Treatment response to low-dose ketamine infusion for treatment-resistant depression: A gene-based genome-wide association study.

Genomics 2021 Mar 25;113(2):507-514. Epub 2020 Dec 25.

Department of Psychiatry, Taipei Veterans General Hospital, Taipei, Taiwan; Division of Psychiatry, Faculty of Medicine, National Yang-Ming University, Taipei, Taiwan; Department of Medical Research, Taipei Veterans General Hospital, Taipei, Taiwan; Institute of Brain Science, National Yang-Ming University, Taipei, Taiwan; Department of Psychiatry, Cheng Hsin General Hospital, Taipei, Taiwan. Electronic address:

Backgrounds: Evidence suggested the crucial roles of brain-derived neurotrophic factor (BDNF) and glutamate system functioning in the antidepressant mechanisms of low-dose ketamine infusion in treatment-resistant depression (TRD).

Methods: 65 patients with TRD were genotyped for 684,616 single nucleotide polymorphisms (SNPs). Twelve ketamine-related genes were selected for the gene-based genome-wide association study on the antidepressant effect of ketamine infusion and the resulting serum ketamine and norketamine levels.

Results: Specific SNPs and whole genes involved in BDNF-TrkB signaling (i.e., rs2049048 in BDNF and rs10217777 in NTRK2) and the glutamatergic and GABAergic systems (i.e., rs16966731 in GRIN2A) were associated with the rapid (within 240 min) and persistent (up to 2 weeks) antidepressant effect of low-dose ketamine infusion and with serum ketamine and norketamine levels.

Discussion: Our findings confirmed the predictive roles of BDNF-TrkB signaling and glutamatergic and GABAergic systems in the underlying mechanisms of low-dose ketamine infusion for TRD treatment.
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http://dx.doi.org/10.1016/j.ygeno.2020.12.030DOI Listing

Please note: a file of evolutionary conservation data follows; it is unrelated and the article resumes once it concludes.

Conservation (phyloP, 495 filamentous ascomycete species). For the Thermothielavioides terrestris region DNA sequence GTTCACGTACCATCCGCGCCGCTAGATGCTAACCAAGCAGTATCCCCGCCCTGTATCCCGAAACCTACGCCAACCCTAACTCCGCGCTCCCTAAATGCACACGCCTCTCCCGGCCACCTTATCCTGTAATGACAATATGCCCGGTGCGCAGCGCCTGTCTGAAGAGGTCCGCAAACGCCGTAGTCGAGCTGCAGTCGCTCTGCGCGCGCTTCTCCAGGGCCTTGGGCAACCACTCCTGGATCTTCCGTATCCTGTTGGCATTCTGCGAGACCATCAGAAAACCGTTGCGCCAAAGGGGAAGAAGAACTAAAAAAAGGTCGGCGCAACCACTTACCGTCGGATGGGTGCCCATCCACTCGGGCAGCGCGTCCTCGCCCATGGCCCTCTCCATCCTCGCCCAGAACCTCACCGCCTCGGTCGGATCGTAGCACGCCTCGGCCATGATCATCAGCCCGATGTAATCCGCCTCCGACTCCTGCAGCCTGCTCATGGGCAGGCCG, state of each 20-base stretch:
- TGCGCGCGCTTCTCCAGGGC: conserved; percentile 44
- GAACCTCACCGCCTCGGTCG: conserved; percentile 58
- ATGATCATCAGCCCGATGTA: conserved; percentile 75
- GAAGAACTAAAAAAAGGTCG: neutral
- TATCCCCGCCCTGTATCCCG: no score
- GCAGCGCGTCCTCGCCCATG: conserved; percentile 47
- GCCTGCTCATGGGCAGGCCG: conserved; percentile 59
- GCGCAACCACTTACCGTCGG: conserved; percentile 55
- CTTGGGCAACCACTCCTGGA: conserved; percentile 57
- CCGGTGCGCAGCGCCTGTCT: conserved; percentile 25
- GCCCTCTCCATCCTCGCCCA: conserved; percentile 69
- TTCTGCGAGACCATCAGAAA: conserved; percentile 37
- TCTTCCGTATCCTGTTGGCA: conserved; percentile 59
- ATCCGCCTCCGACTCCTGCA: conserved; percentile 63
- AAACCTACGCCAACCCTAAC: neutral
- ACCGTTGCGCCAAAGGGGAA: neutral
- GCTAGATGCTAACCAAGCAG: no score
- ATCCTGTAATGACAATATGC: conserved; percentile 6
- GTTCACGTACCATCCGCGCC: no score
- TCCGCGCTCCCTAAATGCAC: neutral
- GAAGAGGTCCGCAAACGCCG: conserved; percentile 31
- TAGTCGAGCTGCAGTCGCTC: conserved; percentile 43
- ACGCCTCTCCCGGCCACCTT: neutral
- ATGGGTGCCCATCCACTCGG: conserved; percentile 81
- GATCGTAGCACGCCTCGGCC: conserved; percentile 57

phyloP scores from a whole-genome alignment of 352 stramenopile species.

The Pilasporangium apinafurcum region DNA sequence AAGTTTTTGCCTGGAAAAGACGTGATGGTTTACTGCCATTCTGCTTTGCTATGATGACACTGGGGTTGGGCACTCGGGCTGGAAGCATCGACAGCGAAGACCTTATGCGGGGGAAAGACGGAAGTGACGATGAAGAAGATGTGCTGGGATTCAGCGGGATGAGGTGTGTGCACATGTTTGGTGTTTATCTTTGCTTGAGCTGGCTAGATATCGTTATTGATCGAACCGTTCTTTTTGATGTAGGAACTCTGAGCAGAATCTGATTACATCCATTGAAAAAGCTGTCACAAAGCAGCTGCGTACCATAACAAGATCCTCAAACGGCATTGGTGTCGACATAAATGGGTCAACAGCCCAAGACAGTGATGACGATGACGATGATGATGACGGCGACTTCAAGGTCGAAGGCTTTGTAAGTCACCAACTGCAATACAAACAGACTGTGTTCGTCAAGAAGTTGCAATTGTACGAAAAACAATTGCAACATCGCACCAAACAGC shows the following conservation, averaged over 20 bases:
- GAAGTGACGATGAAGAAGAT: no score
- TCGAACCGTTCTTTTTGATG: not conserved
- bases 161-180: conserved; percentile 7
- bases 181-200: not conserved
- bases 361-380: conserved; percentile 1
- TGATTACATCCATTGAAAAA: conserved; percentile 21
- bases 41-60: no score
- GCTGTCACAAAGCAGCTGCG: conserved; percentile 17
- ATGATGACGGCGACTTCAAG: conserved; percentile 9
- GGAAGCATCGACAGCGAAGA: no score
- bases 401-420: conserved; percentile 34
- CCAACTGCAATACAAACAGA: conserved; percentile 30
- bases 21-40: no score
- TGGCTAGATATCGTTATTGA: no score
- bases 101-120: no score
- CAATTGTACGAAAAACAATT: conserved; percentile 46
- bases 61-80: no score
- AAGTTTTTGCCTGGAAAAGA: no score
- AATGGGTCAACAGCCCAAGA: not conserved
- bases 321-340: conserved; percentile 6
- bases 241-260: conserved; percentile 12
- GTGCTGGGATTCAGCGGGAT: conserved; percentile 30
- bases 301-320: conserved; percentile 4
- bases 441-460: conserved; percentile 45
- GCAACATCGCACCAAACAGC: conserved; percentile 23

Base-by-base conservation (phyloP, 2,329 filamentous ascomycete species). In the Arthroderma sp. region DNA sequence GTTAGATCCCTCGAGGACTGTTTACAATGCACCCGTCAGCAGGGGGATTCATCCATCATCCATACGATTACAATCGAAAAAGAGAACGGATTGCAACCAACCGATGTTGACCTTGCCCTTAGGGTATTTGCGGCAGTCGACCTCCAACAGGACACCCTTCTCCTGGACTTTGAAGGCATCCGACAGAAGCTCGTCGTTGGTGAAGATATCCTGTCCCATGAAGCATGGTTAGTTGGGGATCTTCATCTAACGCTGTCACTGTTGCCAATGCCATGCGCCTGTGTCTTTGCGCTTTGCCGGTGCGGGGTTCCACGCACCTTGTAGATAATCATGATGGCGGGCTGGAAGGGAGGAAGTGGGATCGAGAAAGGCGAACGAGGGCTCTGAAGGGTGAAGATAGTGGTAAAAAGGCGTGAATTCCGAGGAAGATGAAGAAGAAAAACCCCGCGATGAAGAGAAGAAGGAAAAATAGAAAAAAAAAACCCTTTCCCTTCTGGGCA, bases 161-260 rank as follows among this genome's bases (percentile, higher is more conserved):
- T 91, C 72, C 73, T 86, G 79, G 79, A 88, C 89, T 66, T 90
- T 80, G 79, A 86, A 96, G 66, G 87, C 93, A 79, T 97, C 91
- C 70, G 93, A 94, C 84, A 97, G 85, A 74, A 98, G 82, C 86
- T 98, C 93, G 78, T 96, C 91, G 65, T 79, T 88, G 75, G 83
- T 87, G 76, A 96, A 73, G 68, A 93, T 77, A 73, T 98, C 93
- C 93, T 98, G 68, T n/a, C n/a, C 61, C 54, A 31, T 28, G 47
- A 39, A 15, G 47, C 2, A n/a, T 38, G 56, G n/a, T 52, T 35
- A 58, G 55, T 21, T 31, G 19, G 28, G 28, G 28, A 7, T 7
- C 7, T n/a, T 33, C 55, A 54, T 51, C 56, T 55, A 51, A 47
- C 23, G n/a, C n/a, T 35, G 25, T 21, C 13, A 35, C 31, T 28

March 2021

Identification of common neural substrates with connectomic abnormalities in four major psychiatric disorders: A connectome-wide association study.

Eur Psychiatry 2020 12 3;64(1):e8. Epub 2020 Dec 3.

Department of Psychiatry, Taipei Veterans General Hospital, Taipei112, Taiwan.

Background: Recent imaging studies of large datasets suggested that psychiatric disorders have common biological substrates. This study aimed to identify all the common neural substrates with connectomic abnormalities across four major psychiatric disorders by using the data-driven connectome-wide association method of multivariate distance matrix regression (MDMR).

Methods: This study analyzed a resting functional magnetic resonance imaging dataset of 100 patients with schizophrenia, 100 patients with bipolar I disorder, 100 patients with bipolar II disorder, 100 patients with major depressive disorder, and 100 healthy controls (HCs). We calculated a voxel-wise 4,330 × 4,330 matrix of whole-brain functional connectivity (FC) with 8-mm isotropic resolution for each participant and then performed MDMR to identify structures where the overall multivariate pattern of FC was significantly different between each patient group and the HC group. A conjunction analysis was performed to identify common neural regions with FC abnormalities across these four psychiatric disorders.

Results: The conjunction of the MDMR maps revealed that the four groups of patients shared connectomic abnormalities in distributed cortical and subcortical structures, which included bilateral thalamus, cerebellum, frontal pole, supramarginal gyrus, postcentral gyrus, lingual gyrus, lateral occipital cortex, and parahippocampus. The follow-up analysis based on pair-wise FC of these regions demonstrated that these psychiatric disorders also shared similar patterns of FC abnormalities characterized by sensory/subcortical hyperconnectivity, association/subcortical hypoconnectivity, and sensory/association hyperconnectivity.